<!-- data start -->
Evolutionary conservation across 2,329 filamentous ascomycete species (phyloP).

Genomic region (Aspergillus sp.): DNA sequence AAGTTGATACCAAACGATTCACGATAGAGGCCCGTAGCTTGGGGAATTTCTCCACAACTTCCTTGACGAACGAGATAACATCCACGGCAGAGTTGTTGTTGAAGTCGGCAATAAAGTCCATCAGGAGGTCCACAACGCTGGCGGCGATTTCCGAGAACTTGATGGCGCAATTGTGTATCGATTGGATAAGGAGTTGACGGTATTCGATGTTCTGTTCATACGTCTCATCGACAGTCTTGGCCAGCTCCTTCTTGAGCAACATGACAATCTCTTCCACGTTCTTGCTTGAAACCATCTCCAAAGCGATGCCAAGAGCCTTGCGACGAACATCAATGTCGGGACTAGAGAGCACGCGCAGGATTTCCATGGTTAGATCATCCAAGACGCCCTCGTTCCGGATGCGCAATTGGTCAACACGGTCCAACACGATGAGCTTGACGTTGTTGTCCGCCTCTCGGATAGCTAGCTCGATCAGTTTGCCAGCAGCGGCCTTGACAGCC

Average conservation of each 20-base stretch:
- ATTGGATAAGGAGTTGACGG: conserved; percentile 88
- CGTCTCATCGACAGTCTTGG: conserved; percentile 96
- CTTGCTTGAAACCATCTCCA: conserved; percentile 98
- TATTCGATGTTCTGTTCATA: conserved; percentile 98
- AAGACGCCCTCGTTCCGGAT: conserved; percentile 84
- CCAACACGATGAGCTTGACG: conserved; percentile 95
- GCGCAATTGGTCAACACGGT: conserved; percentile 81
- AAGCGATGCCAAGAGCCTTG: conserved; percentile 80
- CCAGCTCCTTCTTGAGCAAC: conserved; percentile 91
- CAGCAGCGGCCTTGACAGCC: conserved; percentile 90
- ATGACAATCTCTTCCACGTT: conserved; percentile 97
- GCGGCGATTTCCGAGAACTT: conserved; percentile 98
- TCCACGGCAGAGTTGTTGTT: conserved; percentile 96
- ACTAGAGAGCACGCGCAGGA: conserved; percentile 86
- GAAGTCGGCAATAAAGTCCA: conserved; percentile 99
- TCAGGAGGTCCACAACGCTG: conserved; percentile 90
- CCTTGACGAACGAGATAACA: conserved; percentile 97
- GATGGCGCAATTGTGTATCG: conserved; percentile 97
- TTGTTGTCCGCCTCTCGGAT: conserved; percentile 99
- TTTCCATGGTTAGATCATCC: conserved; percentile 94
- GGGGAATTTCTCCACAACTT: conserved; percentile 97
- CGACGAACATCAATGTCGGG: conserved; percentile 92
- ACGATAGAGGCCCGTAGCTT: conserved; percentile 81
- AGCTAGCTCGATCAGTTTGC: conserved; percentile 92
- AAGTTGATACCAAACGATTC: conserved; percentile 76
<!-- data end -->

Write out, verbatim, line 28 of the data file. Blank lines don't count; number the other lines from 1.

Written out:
- AAGTTGATACCAAACGATTC: conserved; percentile 76